Wednesday, November 14, 2012

Hi. I'm Audrey. And I'm an Explain-aholic.

Here is my story. It starts yesterday.

Yesterday, I gave my students a situational problem to work on, which is the term we use here in Quebec for a problem that is rather complex, involves many steps, and has many possible correct answers. For example, design a house that has a total living area between such and such m², and costs no more than such and such to build, given these materials and constraints etc etc.  I've grown to love these problems, but they always seem to bring out one of my biggest weaknesses as a teacher, that is, as I've confessed, that I am an Explainaholic.

One of the things this type of assessment is supposed to measure is the student's ability to independently move forward in the problem. As such, I told the kids, as I always do at the beginning of a situational problem: "You can ask me for help, but if I help you, it's gonna cost you. Not money, marks."

But then I always fold like a house of cards as soon as someone goes all helpless and floppy and sad. For I am all too happy to swoop down and.....EXPLAIN.

Not this time. I just wrote a post right here acknowledging that I have a bad addiction to explaining the life out of everything, so I felt armed and ready to resist temptation. I faced my addiction like a Gladiator. Strength and honour.

So for each class, I put the kids into breakout rooms, which is equivalent to pods in the brick and mortar classroom. Then I waited and watched. In my first class, no major breakthroughs happened, and no one asked me for any help, which is fine, that's what I want, right? But not right somehow.

But in my second class, about 10 minutes into their breakout room time, I saw that a student in one room, I'll call him Evan, had made a breakthrough. He didn't seem to know that he had, and he didn't know what to do next, but he was onto something. So I let Evan and his group chew on it a bit. They asked me if I could give them a nudge, and I am proud to say, I said no. But I wanted everyone to sink their teeth into it and move it forward, so I moved the rest of the class into that room, one by one, and said, here you go, no marks lost if you get help from someone besides me.....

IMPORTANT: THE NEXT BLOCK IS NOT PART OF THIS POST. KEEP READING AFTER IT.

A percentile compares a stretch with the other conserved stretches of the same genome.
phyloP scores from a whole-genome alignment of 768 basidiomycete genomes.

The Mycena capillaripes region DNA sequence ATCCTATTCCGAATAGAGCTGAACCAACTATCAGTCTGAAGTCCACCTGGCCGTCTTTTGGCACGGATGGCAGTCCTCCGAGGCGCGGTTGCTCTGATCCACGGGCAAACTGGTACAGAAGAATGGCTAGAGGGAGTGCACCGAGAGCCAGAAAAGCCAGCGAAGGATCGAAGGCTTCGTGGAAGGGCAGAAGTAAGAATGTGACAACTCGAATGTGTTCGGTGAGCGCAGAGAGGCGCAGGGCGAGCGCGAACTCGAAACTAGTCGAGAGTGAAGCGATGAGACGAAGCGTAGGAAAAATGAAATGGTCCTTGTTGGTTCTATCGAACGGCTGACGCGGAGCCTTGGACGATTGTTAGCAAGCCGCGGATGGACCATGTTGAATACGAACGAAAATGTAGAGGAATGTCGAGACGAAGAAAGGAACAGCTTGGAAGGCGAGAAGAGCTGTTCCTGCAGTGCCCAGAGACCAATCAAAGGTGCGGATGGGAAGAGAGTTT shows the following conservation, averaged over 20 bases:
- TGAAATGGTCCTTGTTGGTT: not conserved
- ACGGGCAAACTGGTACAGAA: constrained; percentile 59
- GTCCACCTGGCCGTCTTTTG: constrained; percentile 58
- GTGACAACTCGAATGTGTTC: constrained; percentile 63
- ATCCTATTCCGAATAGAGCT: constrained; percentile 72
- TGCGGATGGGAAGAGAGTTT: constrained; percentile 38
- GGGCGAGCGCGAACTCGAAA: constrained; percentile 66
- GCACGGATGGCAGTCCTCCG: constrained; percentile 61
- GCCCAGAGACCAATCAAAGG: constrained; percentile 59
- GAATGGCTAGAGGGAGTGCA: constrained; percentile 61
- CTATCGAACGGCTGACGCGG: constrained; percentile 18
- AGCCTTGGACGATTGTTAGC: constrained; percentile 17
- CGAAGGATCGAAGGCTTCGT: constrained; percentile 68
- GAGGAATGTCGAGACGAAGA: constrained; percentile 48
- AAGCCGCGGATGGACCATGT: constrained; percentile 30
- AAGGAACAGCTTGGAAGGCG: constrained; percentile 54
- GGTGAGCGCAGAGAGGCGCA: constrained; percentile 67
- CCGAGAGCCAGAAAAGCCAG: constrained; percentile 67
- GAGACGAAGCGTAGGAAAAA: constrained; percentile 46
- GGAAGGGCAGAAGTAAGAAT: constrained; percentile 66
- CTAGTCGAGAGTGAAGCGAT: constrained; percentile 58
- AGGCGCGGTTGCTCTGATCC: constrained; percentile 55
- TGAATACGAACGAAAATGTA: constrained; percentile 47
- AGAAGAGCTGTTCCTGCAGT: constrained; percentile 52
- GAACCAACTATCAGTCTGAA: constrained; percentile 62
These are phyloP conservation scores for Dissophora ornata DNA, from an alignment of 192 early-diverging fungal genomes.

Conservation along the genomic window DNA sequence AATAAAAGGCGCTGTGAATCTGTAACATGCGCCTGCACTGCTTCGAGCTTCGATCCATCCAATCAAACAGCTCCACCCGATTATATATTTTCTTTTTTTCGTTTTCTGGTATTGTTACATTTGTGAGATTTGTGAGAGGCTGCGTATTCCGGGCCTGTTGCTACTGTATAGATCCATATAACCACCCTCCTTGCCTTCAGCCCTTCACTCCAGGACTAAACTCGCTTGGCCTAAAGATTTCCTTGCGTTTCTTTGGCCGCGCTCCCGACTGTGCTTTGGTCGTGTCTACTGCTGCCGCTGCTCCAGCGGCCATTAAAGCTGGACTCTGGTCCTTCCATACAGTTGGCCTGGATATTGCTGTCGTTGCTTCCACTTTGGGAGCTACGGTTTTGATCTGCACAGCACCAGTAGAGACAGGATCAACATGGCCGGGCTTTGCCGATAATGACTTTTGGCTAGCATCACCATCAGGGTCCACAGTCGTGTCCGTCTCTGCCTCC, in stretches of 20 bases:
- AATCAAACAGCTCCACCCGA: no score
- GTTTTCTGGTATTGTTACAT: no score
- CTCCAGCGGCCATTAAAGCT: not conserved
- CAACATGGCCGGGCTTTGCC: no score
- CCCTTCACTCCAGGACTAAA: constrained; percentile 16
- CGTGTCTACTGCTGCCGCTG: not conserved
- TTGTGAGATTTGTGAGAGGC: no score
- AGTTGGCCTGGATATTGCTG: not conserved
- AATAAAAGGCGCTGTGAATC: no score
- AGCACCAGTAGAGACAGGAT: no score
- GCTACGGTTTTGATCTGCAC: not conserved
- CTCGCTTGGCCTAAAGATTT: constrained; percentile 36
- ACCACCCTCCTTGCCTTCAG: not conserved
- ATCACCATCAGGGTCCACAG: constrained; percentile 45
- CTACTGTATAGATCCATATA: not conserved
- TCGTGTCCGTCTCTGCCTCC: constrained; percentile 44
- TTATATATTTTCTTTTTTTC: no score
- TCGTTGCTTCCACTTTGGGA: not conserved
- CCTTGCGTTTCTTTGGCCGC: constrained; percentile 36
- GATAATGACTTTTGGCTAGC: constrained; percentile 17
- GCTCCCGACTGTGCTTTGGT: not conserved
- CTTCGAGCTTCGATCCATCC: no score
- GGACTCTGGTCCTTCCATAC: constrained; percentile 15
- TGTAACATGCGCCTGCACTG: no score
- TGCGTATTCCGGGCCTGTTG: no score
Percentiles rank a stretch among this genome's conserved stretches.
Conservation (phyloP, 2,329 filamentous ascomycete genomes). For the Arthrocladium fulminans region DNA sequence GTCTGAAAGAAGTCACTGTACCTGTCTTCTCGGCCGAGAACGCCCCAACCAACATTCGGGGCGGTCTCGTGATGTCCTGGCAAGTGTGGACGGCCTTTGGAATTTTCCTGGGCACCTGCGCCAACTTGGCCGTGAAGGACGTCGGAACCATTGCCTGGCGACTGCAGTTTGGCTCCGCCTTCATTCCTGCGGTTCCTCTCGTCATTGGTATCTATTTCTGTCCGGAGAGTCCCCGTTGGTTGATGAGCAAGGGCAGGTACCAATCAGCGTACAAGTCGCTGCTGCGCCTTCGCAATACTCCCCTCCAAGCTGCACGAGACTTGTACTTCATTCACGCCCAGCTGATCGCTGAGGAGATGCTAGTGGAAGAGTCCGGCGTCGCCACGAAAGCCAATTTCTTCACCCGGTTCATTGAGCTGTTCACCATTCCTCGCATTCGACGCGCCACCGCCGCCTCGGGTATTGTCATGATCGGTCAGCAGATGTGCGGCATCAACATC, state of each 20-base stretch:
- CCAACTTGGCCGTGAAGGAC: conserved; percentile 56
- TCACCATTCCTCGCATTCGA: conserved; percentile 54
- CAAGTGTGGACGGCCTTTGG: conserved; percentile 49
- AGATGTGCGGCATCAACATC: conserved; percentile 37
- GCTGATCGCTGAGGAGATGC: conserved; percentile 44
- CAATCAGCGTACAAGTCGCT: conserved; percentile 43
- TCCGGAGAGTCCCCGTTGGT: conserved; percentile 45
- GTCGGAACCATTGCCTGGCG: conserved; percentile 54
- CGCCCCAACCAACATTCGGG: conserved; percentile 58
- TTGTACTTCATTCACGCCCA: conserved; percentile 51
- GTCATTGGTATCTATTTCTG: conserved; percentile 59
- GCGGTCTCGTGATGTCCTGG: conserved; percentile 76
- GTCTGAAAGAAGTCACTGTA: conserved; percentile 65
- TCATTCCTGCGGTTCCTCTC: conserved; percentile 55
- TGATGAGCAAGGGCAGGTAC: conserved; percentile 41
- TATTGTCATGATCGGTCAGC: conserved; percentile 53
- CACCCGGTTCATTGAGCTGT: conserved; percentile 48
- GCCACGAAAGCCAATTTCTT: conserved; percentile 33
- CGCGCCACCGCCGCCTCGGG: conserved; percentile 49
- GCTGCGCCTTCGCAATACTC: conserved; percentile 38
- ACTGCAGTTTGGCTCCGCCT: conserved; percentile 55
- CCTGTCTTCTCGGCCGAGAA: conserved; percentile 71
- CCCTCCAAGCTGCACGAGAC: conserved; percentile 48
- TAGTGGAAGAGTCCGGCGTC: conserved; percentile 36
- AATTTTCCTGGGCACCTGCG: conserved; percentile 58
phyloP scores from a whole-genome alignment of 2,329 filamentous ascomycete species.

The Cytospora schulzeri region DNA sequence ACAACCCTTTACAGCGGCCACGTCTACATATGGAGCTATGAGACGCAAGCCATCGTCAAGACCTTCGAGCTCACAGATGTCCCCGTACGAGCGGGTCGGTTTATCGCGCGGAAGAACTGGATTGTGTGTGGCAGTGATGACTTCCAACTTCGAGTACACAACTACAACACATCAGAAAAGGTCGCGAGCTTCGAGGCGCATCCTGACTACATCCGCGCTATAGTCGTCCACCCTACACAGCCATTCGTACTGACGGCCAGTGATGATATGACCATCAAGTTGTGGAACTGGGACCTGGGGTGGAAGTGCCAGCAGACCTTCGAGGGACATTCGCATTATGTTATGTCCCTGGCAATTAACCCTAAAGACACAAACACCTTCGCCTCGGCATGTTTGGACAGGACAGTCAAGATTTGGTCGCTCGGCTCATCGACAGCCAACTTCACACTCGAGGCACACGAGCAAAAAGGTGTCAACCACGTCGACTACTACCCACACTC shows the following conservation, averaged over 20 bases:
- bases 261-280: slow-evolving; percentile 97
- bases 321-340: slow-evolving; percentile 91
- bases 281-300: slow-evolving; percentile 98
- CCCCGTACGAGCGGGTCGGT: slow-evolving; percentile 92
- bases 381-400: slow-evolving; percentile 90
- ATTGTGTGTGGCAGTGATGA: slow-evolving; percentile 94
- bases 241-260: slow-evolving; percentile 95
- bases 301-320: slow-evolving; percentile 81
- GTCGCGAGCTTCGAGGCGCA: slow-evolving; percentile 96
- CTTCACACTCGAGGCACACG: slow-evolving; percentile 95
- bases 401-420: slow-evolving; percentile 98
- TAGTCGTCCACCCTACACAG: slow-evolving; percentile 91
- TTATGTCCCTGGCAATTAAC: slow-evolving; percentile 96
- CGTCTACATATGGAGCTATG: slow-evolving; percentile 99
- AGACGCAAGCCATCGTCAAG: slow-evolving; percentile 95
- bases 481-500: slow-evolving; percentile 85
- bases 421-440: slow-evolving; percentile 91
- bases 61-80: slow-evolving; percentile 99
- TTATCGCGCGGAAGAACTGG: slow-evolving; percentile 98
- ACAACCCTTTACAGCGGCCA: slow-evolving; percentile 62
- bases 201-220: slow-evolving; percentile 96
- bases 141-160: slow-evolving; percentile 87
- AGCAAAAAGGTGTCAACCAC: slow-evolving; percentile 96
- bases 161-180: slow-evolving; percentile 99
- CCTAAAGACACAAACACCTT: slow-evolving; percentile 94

More progress was made, and there was even some checking of results using geogebra, at which point I began weeping tears of joy. Because geogebra is another addiction, but I think it's a good one, and I'm all too happy to create new geogebra addicts.

Then, in a moment of weakness...

....I buckled. Yes, I am sorry to say, I decided to give them a hint. Don't know why. I spoke. "You have 2 unknowns and only one equation."

And..........they couldn't hear me! Some glitch in our virtual environment actually made my voice not get through, but they could still hear each other! It was divine cyber intervention saying:


Well that didn't stop me, of course, because I could still write on the board, which (cringe) I did, BUT all I did was to circle the equation they had written, write "equation #1" next to it, then "equation #2?" I heard and saw a lot of "OHHHHHHH!!" 's. Love that. Addicted to that too.